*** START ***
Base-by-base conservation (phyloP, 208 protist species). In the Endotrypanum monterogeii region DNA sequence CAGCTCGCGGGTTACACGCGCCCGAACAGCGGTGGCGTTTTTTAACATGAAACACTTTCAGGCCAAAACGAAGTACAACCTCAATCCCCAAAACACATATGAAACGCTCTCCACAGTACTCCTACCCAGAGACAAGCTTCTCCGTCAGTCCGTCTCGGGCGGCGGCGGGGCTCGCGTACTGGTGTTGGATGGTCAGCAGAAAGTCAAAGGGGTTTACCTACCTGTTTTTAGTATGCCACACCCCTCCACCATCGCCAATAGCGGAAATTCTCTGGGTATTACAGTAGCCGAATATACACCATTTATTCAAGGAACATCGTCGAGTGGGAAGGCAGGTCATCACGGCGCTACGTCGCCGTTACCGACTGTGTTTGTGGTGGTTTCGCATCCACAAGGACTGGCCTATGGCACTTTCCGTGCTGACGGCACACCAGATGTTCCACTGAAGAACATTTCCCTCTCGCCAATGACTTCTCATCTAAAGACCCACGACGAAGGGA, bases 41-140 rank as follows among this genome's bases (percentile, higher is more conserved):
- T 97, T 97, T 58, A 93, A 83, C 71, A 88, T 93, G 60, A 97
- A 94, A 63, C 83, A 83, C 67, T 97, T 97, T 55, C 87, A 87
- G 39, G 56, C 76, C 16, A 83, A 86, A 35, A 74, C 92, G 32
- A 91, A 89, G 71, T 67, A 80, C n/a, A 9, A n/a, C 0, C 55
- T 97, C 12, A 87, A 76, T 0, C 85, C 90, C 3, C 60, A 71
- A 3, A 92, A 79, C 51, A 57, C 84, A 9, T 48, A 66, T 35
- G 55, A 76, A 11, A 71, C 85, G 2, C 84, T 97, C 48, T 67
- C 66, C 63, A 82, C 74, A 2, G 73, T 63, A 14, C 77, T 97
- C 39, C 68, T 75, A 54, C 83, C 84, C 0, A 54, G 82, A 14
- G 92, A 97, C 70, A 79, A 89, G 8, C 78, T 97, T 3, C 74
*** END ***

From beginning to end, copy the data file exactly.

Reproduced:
Base-by-base conservation (phyloP, 208 protist species). In the Endotrypanum monterogeii region DNA sequence CAGCTCGCGGGTTACACGCGCCCGAACAGCGGTGGCGTTTTTTAACATGAAACACTTTCAGGCCAAAACGAAGTACAACCTCAATCCCCAAAACACATATGAAACGCTCTCCACAGTACTCCTACCCAGAGACAAGCTTCTCCGTCAGTCCGTCTCGGGCGGCGGCGGGGCTCGCGTACTGGTGTTGGATGGTCAGCAGAAAGTCAAAGGGGTTTACCTACCTGTTTTTAGTATGCCACACCCCTCCACCATCGCCAATAGCGGAAATTCTCTGGGTATTACAGTAGCCGAATATACACCATTTATTCAAGGAACATCGTCGAGTGGGAAGGCAGGTCATCACGGCGCTACGTCGCCGTTACCGACTGTGTTTGTGGTGGTTTCGCATCCACAAGGACTGGCCTATGGCACTTTCCGTGCTGACGGCACACCAGATGTTCCACTGAAGAACATTTCCCTCTCGCCAATGACTTCTCATCTAAAGACCCACGACGAAGGGA, bases 41-140 rank as follows among this genome's bases (percentile, higher is more conserved):
- T 97, T 97, T 58, A 93, A 83, C 71, A 88, T 93, G 60, A 97
- A 94, A 63, C 83, A 83, C 67, T 97, T 97, T 55, C 87, A 87
- G 39, G 56, C 76, C 16, A 83, A 86, A 35, A 74, C 92, G 32
- A 91, A 89, G 71, T 67, A 80, C n/a, A 9, A n/a, C 0, C 55
- T 97, C 12, A 87, A 76, T 0, C 85, C 90, C 3, C 60, A 71
- A 3, A 92, A 79, C 51, A 57, C 84, A 9, T 48, A 66, T 35
- G 55, A 76, A 11, A 71, C 85, G 2, C 84, T 97, C 48, T 67
- C 66, C 63, A 82, C 74, A 2, G 73, T 63, A 14, C 77, T 97
- C 39, C 68, T 75, A 54, C 83, C 84, C 0, A 54, G 82, A 14
- G 92, A 97, C 70, A 79, A 89, G 8, C 78, T 97, T 3, C 74